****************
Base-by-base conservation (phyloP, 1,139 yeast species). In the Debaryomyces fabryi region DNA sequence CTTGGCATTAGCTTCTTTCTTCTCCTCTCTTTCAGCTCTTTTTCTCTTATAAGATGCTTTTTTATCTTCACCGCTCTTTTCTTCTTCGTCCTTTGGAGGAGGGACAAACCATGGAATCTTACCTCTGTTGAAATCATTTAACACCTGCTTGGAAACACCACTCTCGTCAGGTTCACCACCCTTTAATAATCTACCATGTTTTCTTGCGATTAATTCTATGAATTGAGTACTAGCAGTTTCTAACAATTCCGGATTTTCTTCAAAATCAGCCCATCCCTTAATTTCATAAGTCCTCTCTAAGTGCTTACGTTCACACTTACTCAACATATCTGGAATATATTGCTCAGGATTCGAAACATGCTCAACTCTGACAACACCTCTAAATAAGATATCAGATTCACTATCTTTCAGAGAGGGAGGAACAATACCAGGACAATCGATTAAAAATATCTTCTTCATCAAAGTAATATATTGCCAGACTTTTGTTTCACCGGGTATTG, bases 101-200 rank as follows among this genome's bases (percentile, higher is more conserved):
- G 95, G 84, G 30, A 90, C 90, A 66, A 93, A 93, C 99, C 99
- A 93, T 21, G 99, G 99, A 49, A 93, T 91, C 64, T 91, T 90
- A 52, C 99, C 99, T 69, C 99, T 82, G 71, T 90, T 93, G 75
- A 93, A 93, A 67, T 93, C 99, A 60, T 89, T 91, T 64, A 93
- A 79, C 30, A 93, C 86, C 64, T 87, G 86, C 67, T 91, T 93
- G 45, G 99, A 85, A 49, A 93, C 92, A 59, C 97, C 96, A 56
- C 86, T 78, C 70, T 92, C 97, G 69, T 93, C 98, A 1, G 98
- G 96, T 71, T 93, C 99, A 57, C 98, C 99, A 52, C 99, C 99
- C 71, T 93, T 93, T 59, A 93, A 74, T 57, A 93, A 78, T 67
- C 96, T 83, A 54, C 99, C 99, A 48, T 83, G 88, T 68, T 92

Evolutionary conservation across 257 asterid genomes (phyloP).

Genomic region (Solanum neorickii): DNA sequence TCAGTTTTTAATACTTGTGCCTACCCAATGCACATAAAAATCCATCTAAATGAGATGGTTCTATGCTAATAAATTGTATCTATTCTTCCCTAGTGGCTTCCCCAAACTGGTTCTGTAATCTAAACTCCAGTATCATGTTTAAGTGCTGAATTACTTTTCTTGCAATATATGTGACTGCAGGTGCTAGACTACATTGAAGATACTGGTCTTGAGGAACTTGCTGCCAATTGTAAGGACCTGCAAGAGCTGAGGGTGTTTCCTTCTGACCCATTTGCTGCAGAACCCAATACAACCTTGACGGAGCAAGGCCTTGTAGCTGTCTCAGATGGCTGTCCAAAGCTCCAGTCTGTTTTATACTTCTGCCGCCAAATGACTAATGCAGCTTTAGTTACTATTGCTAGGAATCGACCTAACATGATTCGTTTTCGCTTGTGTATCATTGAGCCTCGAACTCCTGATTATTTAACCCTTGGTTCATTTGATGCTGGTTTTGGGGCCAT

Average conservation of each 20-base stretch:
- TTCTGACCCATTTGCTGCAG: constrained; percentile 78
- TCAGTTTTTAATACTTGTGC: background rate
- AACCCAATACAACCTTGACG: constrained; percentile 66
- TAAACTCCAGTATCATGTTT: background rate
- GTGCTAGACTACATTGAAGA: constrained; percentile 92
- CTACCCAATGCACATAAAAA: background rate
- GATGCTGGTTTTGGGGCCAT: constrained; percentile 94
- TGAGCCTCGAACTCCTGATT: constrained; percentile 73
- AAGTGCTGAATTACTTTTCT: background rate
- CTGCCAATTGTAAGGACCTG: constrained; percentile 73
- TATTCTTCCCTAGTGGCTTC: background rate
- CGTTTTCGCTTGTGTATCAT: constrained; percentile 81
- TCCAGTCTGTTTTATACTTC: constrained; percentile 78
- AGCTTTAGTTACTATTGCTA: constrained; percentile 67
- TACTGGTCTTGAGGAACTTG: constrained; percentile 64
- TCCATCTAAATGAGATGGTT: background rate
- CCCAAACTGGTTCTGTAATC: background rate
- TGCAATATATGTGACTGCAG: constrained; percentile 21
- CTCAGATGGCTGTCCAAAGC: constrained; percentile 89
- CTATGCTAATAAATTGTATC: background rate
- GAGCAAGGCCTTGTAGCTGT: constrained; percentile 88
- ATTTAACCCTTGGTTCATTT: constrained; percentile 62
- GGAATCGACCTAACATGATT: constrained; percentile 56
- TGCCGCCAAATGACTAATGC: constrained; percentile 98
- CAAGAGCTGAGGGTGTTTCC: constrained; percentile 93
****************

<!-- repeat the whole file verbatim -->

Base-by-base conservation (phyloP, 1,139 yeast species). In the Debaryomyces fabryi region DNA sequence CTTGGCATTAGCTTCTTTCTTCTCCTCTCTTTCAGCTCTTTTTCTCTTATAAGATGCTTTTTTATCTTCACCGCTCTTTTCTTCTTCGTCCTTTGGAGGAGGGACAAACCATGGAATCTTACCTCTGTTGAAATCATTTAACACCTGCTTGGAAACACCACTCTCGTCAGGTTCACCACCCTTTAATAATCTACCATGTTTTCTTGCGATTAATTCTATGAATTGAGTACTAGCAGTTTCTAACAATTCCGGATTTTCTTCAAAATCAGCCCATCCCTTAATTTCATAAGTCCTCTCTAAGTGCTTACGTTCACACTTACTCAACATATCTGGAATATATTGCTCAGGATTCGAAACATGCTCAACTCTGACAACACCTCTAAATAAGATATCAGATTCACTATCTTTCAGAGAGGGAGGAACAATACCAGGACAATCGATTAAAAATATCTTCTTCATCAAAGTAATATATTGCCAGACTTTTGTTTCACCGGGTATTG, bases 101-200 rank as follows among this genome's bases (percentile, higher is more conserved):
- G 95, G 84, G 30, A 90, C 90, A 66, A 93, A 93, C 99, C 99
- A 93, T 21, G 99, G 99, A 49, A 93, T 91, C 64, T 91, T 90
- A 52, C 99, C 99, T 69, C 99, T 82, G 71, T 90, T 93, G 75
- A 93, A 93, A 67, T 93, C 99, A 60, T 89, T 91, T 64, A 93
- A 79, C 30, A 93, C 86, C 64, T 87, G 86, C 67, T 91, T 93
- G 45, G 99, A 85, A 49, A 93, C 92, A 59, C 97, C 96, A 56
- C 86, T 78, C 70, T 92, C 97, G 69, T 93, C 98, A 1, G 98
- G 96, T 71, T 93, C 99, A 57, C 98, C 99, A 52, C 99, C 99
- C 71, T 93, T 93, T 59, A 93, A 74, T 57, A 93, A 78, T 67
- C 96, T 83, A 54, C 99, C 99, A 48, T 83, G 88, T 68, T 92

Evolutionary conservation across 257 asterid genomes (phyloP).

Genomic region (Solanum neorickii): DNA sequence TCAGTTTTTAATACTTGTGCCTACCCAATGCACATAAAAATCCATCTAAATGAGATGGTTCTATGCTAATAAATTGTATCTATTCTTCCCTAGTGGCTTCCCCAAACTGGTTCTGTAATCTAAACTCCAGTATCATGTTTAAGTGCTGAATTACTTTTCTTGCAATATATGTGACTGCAGGTGCTAGACTACATTGAAGATACTGGTCTTGAGGAACTTGCTGCCAATTGTAAGGACCTGCAAGAGCTGAGGGTGTTTCCTTCTGACCCATTTGCTGCAGAACCCAATACAACCTTGACGGAGCAAGGCCTTGTAGCTGTCTCAGATGGCTGTCCAAAGCTCCAGTCTGTTTTATACTTCTGCCGCCAAATGACTAATGCAGCTTTAGTTACTATTGCTAGGAATCGACCTAACATGATTCGTTTTCGCTTGTGTATCATTGAGCCTCGAACTCCTGATTATTTAACCCTTGGTTCATTTGATGCTGGTTTTGGGGCCAT

Average conservation of each 20-base stretch:
- TTCTGACCCATTTGCTGCAG: constrained; percentile 78
- TCAGTTTTTAATACTTGTGC: background rate
- AACCCAATACAACCTTGACG: constrained; percentile 66
- TAAACTCCAGTATCATGTTT: background rate
- GTGCTAGACTACATTGAAGA: constrained; percentile 92
- CTACCCAATGCACATAAAAA: background rate
- GATGCTGGTTTTGGGGCCAT: constrained; percentile 94
- TGAGCCTCGAACTCCTGATT: constrained; percentile 73
- AAGTGCTGAATTACTTTTCT: background rate
- CTGCCAATTGTAAGGACCTG: constrained; percentile 73
- TATTCTTCCCTAGTGGCTTC: background rate
- CGTTTTCGCTTGTGTATCAT: constrained; percentile 81
- TCCAGTCTGTTTTATACTTC: constrained; percentile 78
- AGCTTTAGTTACTATTGCTA: constrained; percentile 67
- TACTGGTCTTGAGGAACTTG: constrained; percentile 64
- TCCATCTAAATGAGATGGTT: background rate
- CCCAAACTGGTTCTGTAATC: background rate
- TGCAATATATGTGACTGCAG: constrained; percentile 21
- CTCAGATGGCTGTCCAAAGC: constrained; percentile 89
- CTATGCTAATAAATTGTATC: background rate
- GAGCAAGGCCTTGTAGCTGT: constrained; percentile 88
- ATTTAACCCTTGGTTCATTT: constrained; percentile 62
- GGAATCGACCTAACATGATT: constrained; percentile 56
- TGCCGCCAAATGACTAATGC: constrained; percentile 98
- CAAGAGCTGAGGGTGTTTCC: constrained; percentile 93